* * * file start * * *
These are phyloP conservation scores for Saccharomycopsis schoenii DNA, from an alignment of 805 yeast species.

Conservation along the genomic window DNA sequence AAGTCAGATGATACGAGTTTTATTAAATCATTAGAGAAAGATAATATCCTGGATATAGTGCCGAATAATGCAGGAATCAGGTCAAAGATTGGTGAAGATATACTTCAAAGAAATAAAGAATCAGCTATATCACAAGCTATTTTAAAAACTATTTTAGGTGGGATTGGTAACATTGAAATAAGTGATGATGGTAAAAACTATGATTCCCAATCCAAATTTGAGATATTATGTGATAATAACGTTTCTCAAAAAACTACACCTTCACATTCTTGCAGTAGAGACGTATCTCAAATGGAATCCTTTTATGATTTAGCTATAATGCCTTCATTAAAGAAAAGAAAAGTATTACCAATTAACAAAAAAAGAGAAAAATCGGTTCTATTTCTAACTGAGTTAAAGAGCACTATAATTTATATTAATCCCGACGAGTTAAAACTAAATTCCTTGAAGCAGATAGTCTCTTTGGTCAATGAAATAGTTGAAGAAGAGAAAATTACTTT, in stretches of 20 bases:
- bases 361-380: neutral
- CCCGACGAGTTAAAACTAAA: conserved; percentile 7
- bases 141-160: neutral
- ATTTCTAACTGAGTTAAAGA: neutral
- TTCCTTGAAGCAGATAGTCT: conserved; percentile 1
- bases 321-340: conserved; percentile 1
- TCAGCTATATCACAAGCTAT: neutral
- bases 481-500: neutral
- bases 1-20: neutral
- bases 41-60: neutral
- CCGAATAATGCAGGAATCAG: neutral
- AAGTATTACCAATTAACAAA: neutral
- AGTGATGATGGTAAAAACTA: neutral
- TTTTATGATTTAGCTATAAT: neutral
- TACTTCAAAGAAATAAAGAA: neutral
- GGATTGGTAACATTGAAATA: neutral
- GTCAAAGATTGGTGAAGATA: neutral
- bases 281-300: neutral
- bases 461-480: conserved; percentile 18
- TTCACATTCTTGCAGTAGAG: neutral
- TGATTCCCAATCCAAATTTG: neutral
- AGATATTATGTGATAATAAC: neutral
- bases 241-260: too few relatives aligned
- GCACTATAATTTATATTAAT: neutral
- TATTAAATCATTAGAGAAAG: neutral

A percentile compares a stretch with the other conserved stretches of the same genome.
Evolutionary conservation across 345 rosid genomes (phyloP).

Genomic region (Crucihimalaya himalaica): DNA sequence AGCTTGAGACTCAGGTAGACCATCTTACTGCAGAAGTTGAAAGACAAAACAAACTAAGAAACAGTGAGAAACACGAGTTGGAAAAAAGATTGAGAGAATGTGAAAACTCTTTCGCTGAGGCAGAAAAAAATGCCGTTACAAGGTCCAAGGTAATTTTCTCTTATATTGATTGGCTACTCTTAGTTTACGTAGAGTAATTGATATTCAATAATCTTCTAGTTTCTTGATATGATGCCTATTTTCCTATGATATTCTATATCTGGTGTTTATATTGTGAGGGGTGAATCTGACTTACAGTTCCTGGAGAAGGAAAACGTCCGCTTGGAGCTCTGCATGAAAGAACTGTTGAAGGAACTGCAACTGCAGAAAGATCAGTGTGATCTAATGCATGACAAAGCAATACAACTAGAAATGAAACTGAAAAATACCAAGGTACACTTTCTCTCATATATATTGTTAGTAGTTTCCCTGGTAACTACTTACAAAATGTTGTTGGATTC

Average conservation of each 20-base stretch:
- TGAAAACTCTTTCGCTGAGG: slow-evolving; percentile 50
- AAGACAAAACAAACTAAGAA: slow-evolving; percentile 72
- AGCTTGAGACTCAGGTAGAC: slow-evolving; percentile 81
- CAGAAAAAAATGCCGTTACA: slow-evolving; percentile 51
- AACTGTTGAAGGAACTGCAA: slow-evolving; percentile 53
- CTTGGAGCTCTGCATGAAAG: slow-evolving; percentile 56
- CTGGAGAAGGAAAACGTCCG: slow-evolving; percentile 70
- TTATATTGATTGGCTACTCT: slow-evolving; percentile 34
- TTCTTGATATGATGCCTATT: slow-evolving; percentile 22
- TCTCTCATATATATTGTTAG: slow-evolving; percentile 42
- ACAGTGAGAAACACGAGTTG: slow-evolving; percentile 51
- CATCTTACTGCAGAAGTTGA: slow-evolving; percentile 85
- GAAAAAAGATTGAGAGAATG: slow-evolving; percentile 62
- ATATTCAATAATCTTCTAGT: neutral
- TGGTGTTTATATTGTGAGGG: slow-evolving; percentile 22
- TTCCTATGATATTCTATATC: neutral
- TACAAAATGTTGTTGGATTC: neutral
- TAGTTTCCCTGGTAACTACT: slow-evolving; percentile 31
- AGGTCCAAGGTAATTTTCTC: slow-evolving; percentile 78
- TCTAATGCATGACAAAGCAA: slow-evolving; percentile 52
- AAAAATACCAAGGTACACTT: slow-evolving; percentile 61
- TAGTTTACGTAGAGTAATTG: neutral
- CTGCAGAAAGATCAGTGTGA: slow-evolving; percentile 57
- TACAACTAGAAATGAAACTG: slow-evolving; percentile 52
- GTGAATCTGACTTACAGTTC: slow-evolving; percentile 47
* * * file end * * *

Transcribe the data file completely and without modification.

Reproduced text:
These are phyloP conservation scores for Saccharomycopsis schoenii DNA, from an alignment of 805 yeast species.

Conservation along the genomic window DNA sequence AAGTCAGATGATACGAGTTTTATTAAATCATTAGAGAAAGATAATATCCTGGATATAGTGCCGAATAATGCAGGAATCAGGTCAAAGATTGGTGAAGATATACTTCAAAGAAATAAAGAATCAGCTATATCACAAGCTATTTTAAAAACTATTTTAGGTGGGATTGGTAACATTGAAATAAGTGATGATGGTAAAAACTATGATTCCCAATCCAAATTTGAGATATTATGTGATAATAACGTTTCTCAAAAAACTACACCTTCACATTCTTGCAGTAGAGACGTATCTCAAATGGAATCCTTTTATGATTTAGCTATAATGCCTTCATTAAAGAAAAGAAAAGTATTACCAATTAACAAAAAAAGAGAAAAATCGGTTCTATTTCTAACTGAGTTAAAGAGCACTATAATTTATATTAATCCCGACGAGTTAAAACTAAATTCCTTGAAGCAGATAGTCTCTTTGGTCAATGAAATAGTTGAAGAAGAGAAAATTACTTT, in stretches of 20 bases:
- bases 361-380: neutral
- CCCGACGAGTTAAAACTAAA: conserved; percentile 7
- bases 141-160: neutral
- ATTTCTAACTGAGTTAAAGA: neutral
- TTCCTTGAAGCAGATAGTCT: conserved; percentile 1
- bases 321-340: conserved; percentile 1
- TCAGCTATATCACAAGCTAT: neutral
- bases 481-500: neutral
- bases 1-20: neutral
- bases 41-60: neutral
- CCGAATAATGCAGGAATCAG: neutral
- AAGTATTACCAATTAACAAA: neutral
- AGTGATGATGGTAAAAACTA: neutral
- TTTTATGATTTAGCTATAAT: neutral
- TACTTCAAAGAAATAAAGAA: neutral
- GGATTGGTAACATTGAAATA: neutral
- GTCAAAGATTGGTGAAGATA: neutral
- bases 281-300: neutral
- bases 461-480: conserved; percentile 18
- TTCACATTCTTGCAGTAGAG: neutral
- TGATTCCCAATCCAAATTTG: neutral
- AGATATTATGTGATAATAAC: neutral
- bases 241-260: too few relatives aligned
- GCACTATAATTTATATTAAT: neutral
- TATTAAATCATTAGAGAAAG: neutral

A percentile compares a stretch with the other conserved stretches of the same genome.
Evolutionary conservation across 345 rosid genomes (phyloP).

Genomic region (Crucihimalaya himalaica): DNA sequence AGCTTGAGACTCAGGTAGACCATCTTACTGCAGAAGTTGAAAGACAAAACAAACTAAGAAACAGTGAGAAACACGAGTTGGAAAAAAGATTGAGAGAATGTGAAAACTCTTTCGCTGAGGCAGAAAAAAATGCCGTTACAAGGTCCAAGGTAATTTTCTCTTATATTGATTGGCTACTCTTAGTTTACGTAGAGTAATTGATATTCAATAATCTTCTAGTTTCTTGATATGATGCCTATTTTCCTATGATATTCTATATCTGGTGTTTATATTGTGAGGGGTGAATCTGACTTACAGTTCCTGGAGAAGGAAAACGTCCGCTTGGAGCTCTGCATGAAAGAACTGTTGAAGGAACTGCAACTGCAGAAAGATCAGTGTGATCTAATGCATGACAAAGCAATACAACTAGAAATGAAACTGAAAAATACCAAGGTACACTTTCTCTCATATATATTGTTAGTAGTTTCCCTGGTAACTACTTACAAAATGTTGTTGGATTC

Average conservation of each 20-base stretch:
- TGAAAACTCTTTCGCTGAGG: slow-evolving; percentile 50
- AAGACAAAACAAACTAAGAA: slow-evolving; percentile 72
- AGCTTGAGACTCAGGTAGAC: slow-evolving; percentile 81
- CAGAAAAAAATGCCGTTACA: slow-evolving; percentile 51
- AACTGTTGAAGGAACTGCAA: slow-evolving; percentile 53
- CTTGGAGCTCTGCATGAAAG: slow-evolving; percentile 56
- CTGGAGAAGGAAAACGTCCG: slow-evolving; percentile 70
- TTATATTGATTGGCTACTCT: slow-evolving; percentile 34
- TTCTTGATATGATGCCTATT: slow-evolving; percentile 22
- TCTCTCATATATATTGTTAG: slow-evolving; percentile 42
- ACAGTGAGAAACACGAGTTG: slow-evolving; percentile 51
- CATCTTACTGCAGAAGTTGA: slow-evolving; percentile 85
- GAAAAAAGATTGAGAGAATG: slow-evolving; percentile 62
- ATATTCAATAATCTTCTAGT: neutral
- TGGTGTTTATATTGTGAGGG: slow-evolving; percentile 22
- TTCCTATGATATTCTATATC: neutral
- TACAAAATGTTGTTGGATTC: neutral
- TAGTTTCCCTGGTAACTACT: slow-evolving; percentile 31
- AGGTCCAAGGTAATTTTCTC: slow-evolving; percentile 78
- TCTAATGCATGACAAAGCAA: slow-evolving; percentile 52
- AAAAATACCAAGGTACACTT: slow-evolving; percentile 61
- TAGTTTACGTAGAGTAATTG: neutral
- CTGCAGAAAGATCAGTGTGA: slow-evolving; percentile 57
- TACAACTAGAAATGAAACTG: slow-evolving; percentile 52
- GTGAATCTGACTTACAGTTC: slow-evolving; percentile 47